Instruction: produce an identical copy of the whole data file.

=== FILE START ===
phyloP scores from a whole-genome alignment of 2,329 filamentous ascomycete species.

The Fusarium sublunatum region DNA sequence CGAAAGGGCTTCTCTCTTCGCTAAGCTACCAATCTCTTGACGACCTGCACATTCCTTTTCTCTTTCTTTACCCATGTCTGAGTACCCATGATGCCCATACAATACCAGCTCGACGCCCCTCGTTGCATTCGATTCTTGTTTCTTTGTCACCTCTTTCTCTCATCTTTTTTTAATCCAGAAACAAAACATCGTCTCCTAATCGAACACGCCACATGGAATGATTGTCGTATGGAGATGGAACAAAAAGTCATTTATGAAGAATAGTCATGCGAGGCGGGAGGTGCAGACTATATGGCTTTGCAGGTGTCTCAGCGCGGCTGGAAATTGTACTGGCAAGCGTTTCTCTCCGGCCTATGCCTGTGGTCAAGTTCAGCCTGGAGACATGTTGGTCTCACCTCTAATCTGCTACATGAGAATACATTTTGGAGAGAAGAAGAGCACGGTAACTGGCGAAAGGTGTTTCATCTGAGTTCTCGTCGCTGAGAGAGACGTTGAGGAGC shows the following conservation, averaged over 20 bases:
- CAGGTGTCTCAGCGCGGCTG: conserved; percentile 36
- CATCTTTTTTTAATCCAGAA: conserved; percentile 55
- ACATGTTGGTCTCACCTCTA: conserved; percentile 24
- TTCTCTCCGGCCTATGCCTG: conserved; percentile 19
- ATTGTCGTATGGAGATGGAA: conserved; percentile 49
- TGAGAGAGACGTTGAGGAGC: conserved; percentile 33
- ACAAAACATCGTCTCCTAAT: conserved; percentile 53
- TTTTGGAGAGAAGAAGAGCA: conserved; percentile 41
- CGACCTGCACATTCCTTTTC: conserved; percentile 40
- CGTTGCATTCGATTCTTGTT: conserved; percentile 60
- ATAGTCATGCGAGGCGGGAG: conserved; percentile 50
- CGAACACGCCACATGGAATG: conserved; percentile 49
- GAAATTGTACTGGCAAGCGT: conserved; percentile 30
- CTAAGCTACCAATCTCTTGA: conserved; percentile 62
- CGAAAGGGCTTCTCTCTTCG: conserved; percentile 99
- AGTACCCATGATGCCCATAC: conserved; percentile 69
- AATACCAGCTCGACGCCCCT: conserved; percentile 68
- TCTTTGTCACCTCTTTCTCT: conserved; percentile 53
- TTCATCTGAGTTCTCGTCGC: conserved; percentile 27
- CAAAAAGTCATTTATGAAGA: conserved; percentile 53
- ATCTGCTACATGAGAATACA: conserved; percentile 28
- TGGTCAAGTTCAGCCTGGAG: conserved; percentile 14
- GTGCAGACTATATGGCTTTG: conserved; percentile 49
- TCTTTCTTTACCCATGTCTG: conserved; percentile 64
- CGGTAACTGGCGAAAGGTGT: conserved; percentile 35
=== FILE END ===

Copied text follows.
phyloP scores from a whole-genome alignment of 2,329 filamentous ascomycete species.

The Fusarium sublunatum region DNA sequence CGAAAGGGCTTCTCTCTTCGCTAAGCTACCAATCTCTTGACGACCTGCACATTCCTTTTCTCTTTCTTTACCCATGTCTGAGTACCCATGATGCCCATACAATACCAGCTCGACGCCCCTCGTTGCATTCGATTCTTGTTTCTTTGTCACCTCTTTCTCTCATCTTTTTTTAATCCAGAAACAAAACATCGTCTCCTAATCGAACACGCCACATGGAATGATTGTCGTATGGAGATGGAACAAAAAGTCATTTATGAAGAATAGTCATGCGAGGCGGGAGGTGCAGACTATATGGCTTTGCAGGTGTCTCAGCGCGGCTGGAAATTGTACTGGCAAGCGTTTCTCTCCGGCCTATGCCTGTGGTCAAGTTCAGCCTGGAGACATGTTGGTCTCACCTCTAATCTGCTACATGAGAATACATTTTGGAGAGAAGAAGAGCACGGTAACTGGCGAAAGGTGTTTCATCTGAGTTCTCGTCGCTGAGAGAGACGTTGAGGAGC shows the following conservation, averaged over 20 bases:
- CAGGTGTCTCAGCGCGGCTG: conserved; percentile 36
- CATCTTTTTTTAATCCAGAA: conserved; percentile 55
- ACATGTTGGTCTCACCTCTA: conserved; percentile 24
- TTCTCTCCGGCCTATGCCTG: conserved; percentile 19
- ATTGTCGTATGGAGATGGAA: conserved; percentile 49
- TGAGAGAGACGTTGAGGAGC: conserved; percentile 33
- ACAAAACATCGTCTCCTAAT: conserved; percentile 53
- TTTTGGAGAGAAGAAGAGCA: conserved; percentile 41
- CGACCTGCACATTCCTTTTC: conserved; percentile 40
- CGTTGCATTCGATTCTTGTT: conserved; percentile 60
- ATAGTCATGCGAGGCGGGAG: conserved; percentile 50
- CGAACACGCCACATGGAATG: conserved; percentile 49
- GAAATTGTACTGGCAAGCGT: conserved; percentile 30
- CTAAGCTACCAATCTCTTGA: conserved; percentile 62
- CGAAAGGGCTTCTCTCTTCG: conserved; percentile 99
- AGTACCCATGATGCCCATAC: conserved; percentile 69
- AATACCAGCTCGACGCCCCT: conserved; percentile 68
- TCTTTGTCACCTCTTTCTCT: conserved; percentile 53
- TTCATCTGAGTTCTCGTCGC: conserved; percentile 27
- CAAAAAGTCATTTATGAAGA: conserved; percentile 53
- ATCTGCTACATGAGAATACA: conserved; percentile 28
- TGGTCAAGTTCAGCCTGGAG: conserved; percentile 14
- GTGCAGACTATATGGCTTTG: conserved; percentile 49
- TCTTTCTTTACCCATGTCTG: conserved; percentile 64
- CGGTAACTGGCGAAAGGTGT: conserved; percentile 35